Rogers a boost for Contador
Michael Rogers has moved to Saxo Tinkoff. Photo: Bryn Lennon
The lure of greater opportunities for Michael Rogers will be invaluable for Alberto Contador's quest to regain his Tour de France crown and a loss for Team Sky, fellow Canberran Mathew Hayman says.
Rogers was an integral part of Bradley Wiggins' Tour victory but came off contract at the end of last year and moved to Saxo Tinkoff where he'll be equally as important to Contador this year.
Contador won the world's most prestigious bike race in 2007 and 2009, and was stripped of his 2010 title after testing positive to clenbuterol.
Team Sky's Hayman said there were limited opportunities for Rogers at Team Sky, with his services almost solely devoted to helping Wiggins win the Tour.
He predicted that wouldn't be the case at his new team.
''Contador's obviously said he was looking to the Tour this year,'' Hayman told The Canberra Times.
''Michael might have a few more opportunities. If you look at Team Sky we're pretty packed with [general classification] riders.
''He got a win last year, but there might be a few more opportunities to have a go himself.
''Everything was very much based around Wiggins for that whole lead-up [to the Tour] and was a very intense period for those guys.
''They were pretty much stuck together as a group and had to train with that the sole goal.''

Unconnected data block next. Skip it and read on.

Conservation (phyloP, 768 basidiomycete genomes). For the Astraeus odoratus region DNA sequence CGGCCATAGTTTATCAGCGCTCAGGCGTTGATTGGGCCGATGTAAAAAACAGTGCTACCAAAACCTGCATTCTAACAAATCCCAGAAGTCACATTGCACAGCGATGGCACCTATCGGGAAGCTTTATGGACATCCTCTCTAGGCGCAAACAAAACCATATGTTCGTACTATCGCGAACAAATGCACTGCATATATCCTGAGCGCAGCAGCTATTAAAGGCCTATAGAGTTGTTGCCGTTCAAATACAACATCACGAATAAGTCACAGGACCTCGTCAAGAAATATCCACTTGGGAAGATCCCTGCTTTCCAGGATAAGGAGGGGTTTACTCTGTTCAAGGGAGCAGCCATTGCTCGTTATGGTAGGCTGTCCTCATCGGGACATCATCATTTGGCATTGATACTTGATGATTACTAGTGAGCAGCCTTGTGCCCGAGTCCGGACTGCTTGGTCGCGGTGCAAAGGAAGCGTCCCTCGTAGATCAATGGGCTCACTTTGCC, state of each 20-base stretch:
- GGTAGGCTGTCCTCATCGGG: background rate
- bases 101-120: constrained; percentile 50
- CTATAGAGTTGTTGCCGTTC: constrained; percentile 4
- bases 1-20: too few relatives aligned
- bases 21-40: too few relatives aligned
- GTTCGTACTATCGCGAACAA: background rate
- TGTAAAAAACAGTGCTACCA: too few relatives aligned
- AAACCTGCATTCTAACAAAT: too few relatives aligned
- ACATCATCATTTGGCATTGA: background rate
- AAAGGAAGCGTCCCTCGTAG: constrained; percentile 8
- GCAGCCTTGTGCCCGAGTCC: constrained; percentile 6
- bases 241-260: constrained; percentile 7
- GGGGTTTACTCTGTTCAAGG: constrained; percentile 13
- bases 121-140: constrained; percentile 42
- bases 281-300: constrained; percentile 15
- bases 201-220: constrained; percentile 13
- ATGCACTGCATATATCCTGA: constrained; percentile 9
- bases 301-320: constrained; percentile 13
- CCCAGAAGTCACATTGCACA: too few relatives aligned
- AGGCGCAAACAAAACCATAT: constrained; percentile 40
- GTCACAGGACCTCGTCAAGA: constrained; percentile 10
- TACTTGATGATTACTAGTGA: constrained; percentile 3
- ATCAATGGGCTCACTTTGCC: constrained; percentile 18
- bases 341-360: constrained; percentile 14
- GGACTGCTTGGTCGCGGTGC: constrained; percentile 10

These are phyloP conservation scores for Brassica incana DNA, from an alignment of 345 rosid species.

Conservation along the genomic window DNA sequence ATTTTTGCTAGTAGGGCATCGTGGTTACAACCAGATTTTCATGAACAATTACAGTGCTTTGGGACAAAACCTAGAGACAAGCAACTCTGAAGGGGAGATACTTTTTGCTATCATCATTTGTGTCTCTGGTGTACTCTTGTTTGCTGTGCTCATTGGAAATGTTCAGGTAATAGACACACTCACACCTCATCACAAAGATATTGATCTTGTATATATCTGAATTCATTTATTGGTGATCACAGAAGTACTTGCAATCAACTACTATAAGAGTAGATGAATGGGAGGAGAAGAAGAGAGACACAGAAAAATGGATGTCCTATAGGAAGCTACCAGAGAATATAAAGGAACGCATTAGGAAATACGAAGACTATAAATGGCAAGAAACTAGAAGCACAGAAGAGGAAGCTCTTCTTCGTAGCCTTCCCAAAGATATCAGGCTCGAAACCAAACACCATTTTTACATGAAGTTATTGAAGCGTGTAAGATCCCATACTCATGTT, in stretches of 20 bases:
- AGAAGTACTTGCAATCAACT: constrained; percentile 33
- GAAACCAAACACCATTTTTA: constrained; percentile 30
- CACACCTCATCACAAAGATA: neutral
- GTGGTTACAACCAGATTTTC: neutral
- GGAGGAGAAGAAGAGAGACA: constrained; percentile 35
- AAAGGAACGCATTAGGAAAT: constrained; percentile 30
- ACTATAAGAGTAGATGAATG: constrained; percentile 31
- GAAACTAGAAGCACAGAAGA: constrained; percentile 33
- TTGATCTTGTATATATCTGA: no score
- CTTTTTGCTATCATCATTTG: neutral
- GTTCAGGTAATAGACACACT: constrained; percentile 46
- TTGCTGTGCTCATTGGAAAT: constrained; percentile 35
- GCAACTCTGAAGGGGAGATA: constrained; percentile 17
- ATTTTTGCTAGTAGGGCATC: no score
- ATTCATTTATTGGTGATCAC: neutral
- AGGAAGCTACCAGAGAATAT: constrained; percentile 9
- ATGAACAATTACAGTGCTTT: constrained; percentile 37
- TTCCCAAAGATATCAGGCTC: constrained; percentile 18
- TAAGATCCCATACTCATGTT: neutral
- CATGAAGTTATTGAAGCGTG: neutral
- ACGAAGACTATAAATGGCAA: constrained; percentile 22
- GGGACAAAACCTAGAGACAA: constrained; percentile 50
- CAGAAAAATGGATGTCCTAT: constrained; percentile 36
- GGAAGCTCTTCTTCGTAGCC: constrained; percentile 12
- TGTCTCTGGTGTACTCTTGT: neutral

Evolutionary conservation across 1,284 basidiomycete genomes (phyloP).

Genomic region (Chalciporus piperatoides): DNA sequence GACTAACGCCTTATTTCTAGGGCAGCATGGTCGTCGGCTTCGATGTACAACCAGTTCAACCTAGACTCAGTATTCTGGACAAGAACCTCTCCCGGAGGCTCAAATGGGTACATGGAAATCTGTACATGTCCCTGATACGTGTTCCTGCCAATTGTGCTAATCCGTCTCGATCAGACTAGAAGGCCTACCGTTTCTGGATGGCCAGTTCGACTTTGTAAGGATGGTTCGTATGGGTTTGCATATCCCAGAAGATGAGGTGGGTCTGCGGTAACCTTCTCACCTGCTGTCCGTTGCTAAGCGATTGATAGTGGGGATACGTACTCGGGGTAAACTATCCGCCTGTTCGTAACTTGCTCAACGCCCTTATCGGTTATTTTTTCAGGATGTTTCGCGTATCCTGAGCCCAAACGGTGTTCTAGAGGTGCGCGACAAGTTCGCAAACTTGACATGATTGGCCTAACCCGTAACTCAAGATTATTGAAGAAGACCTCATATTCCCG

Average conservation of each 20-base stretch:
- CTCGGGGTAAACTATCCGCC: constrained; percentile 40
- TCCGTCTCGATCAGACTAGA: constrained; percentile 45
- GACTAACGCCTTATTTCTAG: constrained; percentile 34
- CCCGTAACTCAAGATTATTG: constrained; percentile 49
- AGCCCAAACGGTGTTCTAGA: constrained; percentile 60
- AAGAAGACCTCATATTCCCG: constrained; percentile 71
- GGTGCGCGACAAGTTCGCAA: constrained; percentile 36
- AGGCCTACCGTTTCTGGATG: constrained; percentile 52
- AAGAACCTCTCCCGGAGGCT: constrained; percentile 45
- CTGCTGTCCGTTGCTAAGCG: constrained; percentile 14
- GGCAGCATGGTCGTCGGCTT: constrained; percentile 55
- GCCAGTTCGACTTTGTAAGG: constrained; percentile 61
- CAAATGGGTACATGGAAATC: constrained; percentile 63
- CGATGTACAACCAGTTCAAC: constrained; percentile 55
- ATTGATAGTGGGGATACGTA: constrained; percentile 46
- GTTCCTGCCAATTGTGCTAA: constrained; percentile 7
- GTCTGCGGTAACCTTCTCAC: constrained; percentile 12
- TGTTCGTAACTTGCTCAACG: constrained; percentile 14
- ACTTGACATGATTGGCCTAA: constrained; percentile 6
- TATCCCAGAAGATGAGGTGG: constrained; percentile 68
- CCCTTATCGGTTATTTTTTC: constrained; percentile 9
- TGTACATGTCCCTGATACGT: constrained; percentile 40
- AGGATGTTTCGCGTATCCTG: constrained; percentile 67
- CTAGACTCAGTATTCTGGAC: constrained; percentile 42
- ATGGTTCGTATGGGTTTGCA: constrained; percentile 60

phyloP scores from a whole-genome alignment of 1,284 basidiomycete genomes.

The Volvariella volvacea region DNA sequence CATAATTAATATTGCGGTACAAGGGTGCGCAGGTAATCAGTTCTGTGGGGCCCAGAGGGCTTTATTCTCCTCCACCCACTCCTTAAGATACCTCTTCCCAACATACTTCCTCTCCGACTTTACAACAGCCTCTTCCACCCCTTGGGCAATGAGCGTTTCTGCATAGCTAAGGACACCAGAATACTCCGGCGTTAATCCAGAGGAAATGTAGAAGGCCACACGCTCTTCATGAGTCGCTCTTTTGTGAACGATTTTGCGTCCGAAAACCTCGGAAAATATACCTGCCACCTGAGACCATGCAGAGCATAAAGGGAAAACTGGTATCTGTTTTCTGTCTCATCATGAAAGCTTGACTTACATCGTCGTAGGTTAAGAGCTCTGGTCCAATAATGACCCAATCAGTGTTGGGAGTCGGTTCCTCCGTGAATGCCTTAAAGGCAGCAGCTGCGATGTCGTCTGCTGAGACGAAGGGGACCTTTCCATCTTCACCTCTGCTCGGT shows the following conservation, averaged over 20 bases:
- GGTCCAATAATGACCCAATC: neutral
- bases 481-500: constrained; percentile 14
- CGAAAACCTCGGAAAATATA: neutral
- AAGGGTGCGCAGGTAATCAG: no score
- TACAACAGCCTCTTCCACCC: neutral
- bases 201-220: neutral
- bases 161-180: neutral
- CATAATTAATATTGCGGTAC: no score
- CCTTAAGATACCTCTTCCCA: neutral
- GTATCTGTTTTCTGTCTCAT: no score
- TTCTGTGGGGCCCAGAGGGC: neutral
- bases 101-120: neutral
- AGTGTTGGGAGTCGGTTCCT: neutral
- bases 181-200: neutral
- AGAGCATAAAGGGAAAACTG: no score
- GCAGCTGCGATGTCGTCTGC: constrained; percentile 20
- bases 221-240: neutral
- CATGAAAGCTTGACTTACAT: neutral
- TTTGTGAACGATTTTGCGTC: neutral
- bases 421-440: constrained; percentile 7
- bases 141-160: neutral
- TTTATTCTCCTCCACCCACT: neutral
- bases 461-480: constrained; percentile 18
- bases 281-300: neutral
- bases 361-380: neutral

Despite the Wiggins focus at Sky, Rogers still had an impressive ride last year. He won the Bayern-Rundfahrt and finished on the podium in the Criterium International and Criterium du Dauphine.
Rogers also had top-10 finishes in the Tour Down Under, Tour de Romandie and Post Danmark Rundt and was 23rd behind Wiggins in the Tour de France.
The 33-year-old was a three-time time-trial world champion and was leading the 2007 Tour de France when he crashed and was forced out of the race.
It's all that experience that Hayman thought would be the biggest loss for Team Sky, although his riding ability would also be missed.
''[Rogers] had a great Tour last year, everybody saw how well he rode in the Tour and he spent it working tirelessly for [Wiggins and Chris Froome],'' he said.
''The team has also strengthened itself a little bit in the climbing area with some new acquisitions.
''I'm sure they'll be right but I would've liked to stay with him at the same team … It's not just his riding ability, it's experience, too … just someone who's been in those stressful situations before and can keep a cool head when the pressure's on.''